“For two years – the year he sat (per NCAA transfer rules) and the year he played – this whole university put a lot of time and effort into him. The athletic department, the trainers because he had a major hip injury, the doctors, the coaching staff, the strength coach, they all gave him everything they could when he needed it.
“So, if I was in shoes would I have made a different decision? Absolutely. I believe in loyalty.
“But it’s not just Julius, it’s a different culture now. This is a microwave generation. Throw yourself in the microwave and come out a finished product in 30 seconds. Everybody wants instant success and if you have a bad season or a tough year like we did, you move on.
“The transfer rate is over 50 percent in Division I basketball. Many kids today play for four and five different AAU teams. They go to two or three different high schools and when adverse times hit in college they follow the pattern.”
Donlon said he was just as surprised with the departure of Hall, whom he said wanted to play point guard, the same position talented freshman Reggie Arceneaux started at last year.
“Vance had no Division I offers coming out of high school,” Donlon said. “In the spring of his senior year, he and his dad toured Division I programs, but we were the only program to make an offer. And last year he played 25 minutes a game and took the second most threes on the team behind Mays.”
Similarly, losing games – whether it was the several last-minute heartbreaking defeats or the embarrassing blowouts by UC and OU – really ate at Donlon.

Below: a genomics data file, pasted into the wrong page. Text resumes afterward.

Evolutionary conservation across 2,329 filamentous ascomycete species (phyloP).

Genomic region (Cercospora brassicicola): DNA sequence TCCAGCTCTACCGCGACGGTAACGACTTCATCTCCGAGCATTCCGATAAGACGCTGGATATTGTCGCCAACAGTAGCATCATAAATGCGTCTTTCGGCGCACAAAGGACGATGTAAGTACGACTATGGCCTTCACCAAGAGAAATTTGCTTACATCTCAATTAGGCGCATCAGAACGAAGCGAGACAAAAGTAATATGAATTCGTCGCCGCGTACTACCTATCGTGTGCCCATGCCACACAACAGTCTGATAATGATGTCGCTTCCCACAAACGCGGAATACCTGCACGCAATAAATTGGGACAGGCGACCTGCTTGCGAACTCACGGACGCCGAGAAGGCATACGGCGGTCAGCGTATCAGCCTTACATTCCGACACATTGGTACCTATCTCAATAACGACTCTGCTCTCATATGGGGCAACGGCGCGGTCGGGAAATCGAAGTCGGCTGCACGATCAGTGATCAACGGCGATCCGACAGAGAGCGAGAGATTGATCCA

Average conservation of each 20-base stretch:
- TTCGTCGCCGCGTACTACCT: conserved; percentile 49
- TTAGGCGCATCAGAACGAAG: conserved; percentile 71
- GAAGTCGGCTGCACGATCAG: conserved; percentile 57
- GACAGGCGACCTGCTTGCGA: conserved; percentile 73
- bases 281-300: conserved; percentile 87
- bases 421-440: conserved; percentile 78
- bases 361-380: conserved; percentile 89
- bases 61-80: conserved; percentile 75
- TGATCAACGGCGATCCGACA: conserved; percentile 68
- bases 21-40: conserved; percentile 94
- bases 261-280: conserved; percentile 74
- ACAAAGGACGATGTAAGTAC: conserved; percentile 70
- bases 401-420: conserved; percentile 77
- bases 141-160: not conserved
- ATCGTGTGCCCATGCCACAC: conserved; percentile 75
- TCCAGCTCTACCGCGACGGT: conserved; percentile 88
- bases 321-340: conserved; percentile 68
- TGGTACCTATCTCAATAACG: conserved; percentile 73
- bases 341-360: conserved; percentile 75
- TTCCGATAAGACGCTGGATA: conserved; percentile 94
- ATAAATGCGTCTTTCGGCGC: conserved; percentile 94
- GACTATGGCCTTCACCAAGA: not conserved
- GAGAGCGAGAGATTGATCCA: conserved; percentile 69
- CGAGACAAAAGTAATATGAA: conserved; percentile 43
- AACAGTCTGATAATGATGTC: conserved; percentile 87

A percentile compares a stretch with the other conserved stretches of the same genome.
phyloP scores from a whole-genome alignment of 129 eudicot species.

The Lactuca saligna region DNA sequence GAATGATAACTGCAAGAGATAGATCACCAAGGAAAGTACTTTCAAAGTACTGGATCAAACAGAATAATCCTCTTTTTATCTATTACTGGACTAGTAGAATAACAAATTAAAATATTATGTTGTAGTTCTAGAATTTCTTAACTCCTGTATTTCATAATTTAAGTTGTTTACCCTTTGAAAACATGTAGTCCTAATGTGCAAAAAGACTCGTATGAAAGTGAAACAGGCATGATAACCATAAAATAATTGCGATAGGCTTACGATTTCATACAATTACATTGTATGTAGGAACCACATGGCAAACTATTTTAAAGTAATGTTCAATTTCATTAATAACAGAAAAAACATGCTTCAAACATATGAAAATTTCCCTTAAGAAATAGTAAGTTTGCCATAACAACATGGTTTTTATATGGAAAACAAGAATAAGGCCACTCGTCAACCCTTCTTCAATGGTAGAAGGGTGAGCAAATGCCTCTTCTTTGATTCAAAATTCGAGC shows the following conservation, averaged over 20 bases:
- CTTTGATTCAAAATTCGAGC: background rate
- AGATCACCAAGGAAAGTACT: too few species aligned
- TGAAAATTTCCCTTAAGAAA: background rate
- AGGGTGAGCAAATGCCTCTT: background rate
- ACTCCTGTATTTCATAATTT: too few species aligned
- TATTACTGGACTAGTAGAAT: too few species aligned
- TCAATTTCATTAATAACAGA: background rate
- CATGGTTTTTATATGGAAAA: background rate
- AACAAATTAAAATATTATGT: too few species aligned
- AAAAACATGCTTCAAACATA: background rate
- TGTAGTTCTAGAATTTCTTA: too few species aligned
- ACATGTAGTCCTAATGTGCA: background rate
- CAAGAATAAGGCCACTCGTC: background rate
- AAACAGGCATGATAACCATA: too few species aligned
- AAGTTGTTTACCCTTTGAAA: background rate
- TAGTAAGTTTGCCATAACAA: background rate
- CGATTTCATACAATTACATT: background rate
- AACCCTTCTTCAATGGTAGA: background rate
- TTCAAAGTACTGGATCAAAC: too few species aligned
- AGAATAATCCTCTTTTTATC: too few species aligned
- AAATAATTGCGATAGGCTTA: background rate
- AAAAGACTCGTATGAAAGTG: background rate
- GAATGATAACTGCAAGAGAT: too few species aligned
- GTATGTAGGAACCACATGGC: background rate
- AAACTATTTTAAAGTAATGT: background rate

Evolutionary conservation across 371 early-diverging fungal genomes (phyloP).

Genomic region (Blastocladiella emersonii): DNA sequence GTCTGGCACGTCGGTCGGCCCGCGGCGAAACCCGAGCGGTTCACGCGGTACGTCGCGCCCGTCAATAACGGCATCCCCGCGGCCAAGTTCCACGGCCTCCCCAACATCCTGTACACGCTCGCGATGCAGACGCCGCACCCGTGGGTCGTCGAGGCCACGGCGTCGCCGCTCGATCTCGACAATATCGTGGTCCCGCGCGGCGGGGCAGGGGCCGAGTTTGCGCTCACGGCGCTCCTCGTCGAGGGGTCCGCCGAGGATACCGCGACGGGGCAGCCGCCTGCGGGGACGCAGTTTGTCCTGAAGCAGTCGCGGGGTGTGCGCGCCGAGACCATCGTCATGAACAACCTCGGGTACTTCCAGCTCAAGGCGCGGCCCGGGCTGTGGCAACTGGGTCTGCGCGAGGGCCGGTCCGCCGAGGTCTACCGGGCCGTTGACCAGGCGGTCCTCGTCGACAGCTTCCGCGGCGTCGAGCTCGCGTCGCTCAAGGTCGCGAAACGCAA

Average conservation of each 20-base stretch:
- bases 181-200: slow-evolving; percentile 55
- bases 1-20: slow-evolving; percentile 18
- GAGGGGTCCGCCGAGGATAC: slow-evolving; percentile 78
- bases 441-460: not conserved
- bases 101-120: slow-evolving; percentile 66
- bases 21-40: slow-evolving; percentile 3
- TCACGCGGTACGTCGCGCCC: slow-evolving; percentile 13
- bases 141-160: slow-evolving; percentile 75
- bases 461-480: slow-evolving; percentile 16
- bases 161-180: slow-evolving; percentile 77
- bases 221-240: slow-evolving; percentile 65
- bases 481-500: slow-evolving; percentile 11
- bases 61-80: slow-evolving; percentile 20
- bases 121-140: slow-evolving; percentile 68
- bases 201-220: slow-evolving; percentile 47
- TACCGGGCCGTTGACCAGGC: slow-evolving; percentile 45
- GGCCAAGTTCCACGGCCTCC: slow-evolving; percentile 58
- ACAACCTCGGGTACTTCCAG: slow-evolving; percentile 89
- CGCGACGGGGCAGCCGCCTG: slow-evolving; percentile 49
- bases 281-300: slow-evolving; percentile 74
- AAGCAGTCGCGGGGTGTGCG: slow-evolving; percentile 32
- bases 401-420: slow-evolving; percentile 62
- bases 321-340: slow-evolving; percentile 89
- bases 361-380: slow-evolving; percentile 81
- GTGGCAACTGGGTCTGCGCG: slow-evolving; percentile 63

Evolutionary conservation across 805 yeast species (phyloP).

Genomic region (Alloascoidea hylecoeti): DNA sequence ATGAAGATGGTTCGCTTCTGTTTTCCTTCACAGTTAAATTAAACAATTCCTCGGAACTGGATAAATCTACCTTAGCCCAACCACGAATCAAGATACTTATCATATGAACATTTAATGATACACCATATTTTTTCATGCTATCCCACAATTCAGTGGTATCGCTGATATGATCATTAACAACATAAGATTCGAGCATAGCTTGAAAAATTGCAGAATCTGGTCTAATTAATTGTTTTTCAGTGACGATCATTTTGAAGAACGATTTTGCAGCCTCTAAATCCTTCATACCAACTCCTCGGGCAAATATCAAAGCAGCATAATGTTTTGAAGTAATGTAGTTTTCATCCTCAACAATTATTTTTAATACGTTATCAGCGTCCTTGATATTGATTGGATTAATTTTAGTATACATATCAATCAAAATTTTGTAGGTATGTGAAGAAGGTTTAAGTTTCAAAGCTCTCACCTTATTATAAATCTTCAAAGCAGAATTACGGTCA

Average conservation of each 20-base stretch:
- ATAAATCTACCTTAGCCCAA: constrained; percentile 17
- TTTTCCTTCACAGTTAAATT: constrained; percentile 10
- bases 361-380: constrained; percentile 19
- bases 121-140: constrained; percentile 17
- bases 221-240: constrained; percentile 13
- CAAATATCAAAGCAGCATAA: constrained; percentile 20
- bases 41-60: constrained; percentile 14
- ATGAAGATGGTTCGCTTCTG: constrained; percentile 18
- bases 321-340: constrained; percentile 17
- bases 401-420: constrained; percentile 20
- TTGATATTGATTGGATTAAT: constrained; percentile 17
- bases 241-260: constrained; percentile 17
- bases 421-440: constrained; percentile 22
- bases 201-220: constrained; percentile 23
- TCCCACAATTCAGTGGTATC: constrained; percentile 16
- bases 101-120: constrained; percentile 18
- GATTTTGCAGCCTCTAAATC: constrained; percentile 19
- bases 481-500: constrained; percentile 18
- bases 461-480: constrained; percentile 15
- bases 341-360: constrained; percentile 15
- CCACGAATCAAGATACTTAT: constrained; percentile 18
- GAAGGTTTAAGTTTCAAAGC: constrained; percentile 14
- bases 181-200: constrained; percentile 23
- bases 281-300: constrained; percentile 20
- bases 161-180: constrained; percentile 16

Respite came in his daily phone calls to his 6-year-old daughter (who lives with his ex-wife in North Carolina), weekly conversations with Brad Brownell, his former coach and WSU boss who’s now at Clemson, and, of course, regular chats with his dad, a longtime college assistant and high school coach who ended up coming here along with Billy’s sisters to give some support through a tough stretch in December.
“I felt a lot of pressure to win,” Donlon admitted. “Not because I was worried about losing my job, but because as a coach’s son I know how hard these jobs are to get and how fortunate I am.
“And the thing is everybody associated with the university wants us to be successful. They care so much. And I know what could happen here if basketball really took off. It puts a program, an entire university on the map. You just saw it happen at George Mason and Virginia Commonwealth and Butler.
“That for me is the pressure.”
No quick fixes
Donlon said he didn’t want to try a quick fix and restock his team with several junior college or transfer players who’d only be here a couple of years: “I think you have to build your program with high school kids you get for four years.”
He did add two juco players in 6-foot-1 Miles Dixon, who played at D-I Houston Baptist and Blinn Community College in Texas , and 6-5 Jarron Young, from State Fair C.C. in Missouri.
His five high school players include 20-year-old Joe Bramanti, who played at a prep school after high school in Andover, Mass., 5-11 Bobo Drummond (Peoria), 6-5 Jacoby Roddy (Peoria), 6-6 J.T. Yoho (Solsberry, Ind.) and 6-foot-7 Steven Davis from Indianapolis.
Although the schedule hasn’t been released, it’s known the Raiders will open at Idaho, play a round-robin Thanksgiving tournament in Utah (joining the Utes, Central Michigan and Idaho State) , host VMI and Miami and play at Cincinnati, Hofstra and Bowling Green.
Donlon is planning to change the style of play to generate more offense and he’s looking for a team leader – Matt Vest and A.J. Pacher are two candidates, he said – to emerge from his returning players.
I think people will be excited about the athleticism they’re going to see this year,” he said. “And I think if we win some games right out of the box, you’ll start to see the Nutt House fill up again.”
And then art would be back imitating life.
Then Raider basketball would be something to howl about again.